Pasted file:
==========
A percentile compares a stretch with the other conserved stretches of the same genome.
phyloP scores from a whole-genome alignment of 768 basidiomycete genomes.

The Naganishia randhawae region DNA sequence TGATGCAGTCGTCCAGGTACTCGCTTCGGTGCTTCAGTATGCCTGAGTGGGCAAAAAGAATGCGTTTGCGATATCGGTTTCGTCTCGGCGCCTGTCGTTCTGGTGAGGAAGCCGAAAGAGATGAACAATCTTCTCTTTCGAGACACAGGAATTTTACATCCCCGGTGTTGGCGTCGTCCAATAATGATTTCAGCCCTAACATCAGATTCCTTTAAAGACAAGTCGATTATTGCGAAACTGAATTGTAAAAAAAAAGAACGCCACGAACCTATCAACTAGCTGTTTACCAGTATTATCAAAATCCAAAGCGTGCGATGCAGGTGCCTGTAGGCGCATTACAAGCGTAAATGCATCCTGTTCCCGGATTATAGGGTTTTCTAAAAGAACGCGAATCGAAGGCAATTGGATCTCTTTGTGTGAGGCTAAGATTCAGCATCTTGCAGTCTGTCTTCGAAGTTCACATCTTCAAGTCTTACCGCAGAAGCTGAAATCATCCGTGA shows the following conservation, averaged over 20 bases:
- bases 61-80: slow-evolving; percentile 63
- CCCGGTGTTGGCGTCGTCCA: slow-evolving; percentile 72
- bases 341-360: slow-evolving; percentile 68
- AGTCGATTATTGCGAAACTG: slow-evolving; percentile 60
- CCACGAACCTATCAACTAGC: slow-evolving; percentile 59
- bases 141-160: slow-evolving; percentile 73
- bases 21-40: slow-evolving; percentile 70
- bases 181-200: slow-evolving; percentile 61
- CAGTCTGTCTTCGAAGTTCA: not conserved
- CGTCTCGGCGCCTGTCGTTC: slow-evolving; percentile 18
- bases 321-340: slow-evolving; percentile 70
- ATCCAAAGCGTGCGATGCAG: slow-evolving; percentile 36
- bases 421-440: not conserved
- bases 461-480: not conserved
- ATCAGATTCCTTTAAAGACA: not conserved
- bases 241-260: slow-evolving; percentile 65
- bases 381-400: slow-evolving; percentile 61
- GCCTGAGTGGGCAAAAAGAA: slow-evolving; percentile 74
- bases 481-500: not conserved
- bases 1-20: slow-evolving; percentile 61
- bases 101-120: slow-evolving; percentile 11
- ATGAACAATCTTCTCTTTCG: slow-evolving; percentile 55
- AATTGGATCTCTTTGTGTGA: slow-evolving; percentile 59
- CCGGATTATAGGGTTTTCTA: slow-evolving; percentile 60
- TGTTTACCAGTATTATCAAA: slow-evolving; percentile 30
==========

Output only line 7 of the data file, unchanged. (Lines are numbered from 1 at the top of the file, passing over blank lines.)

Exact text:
- AGTCGATTATTGCGAAACTG: slow-evolving; percentile 60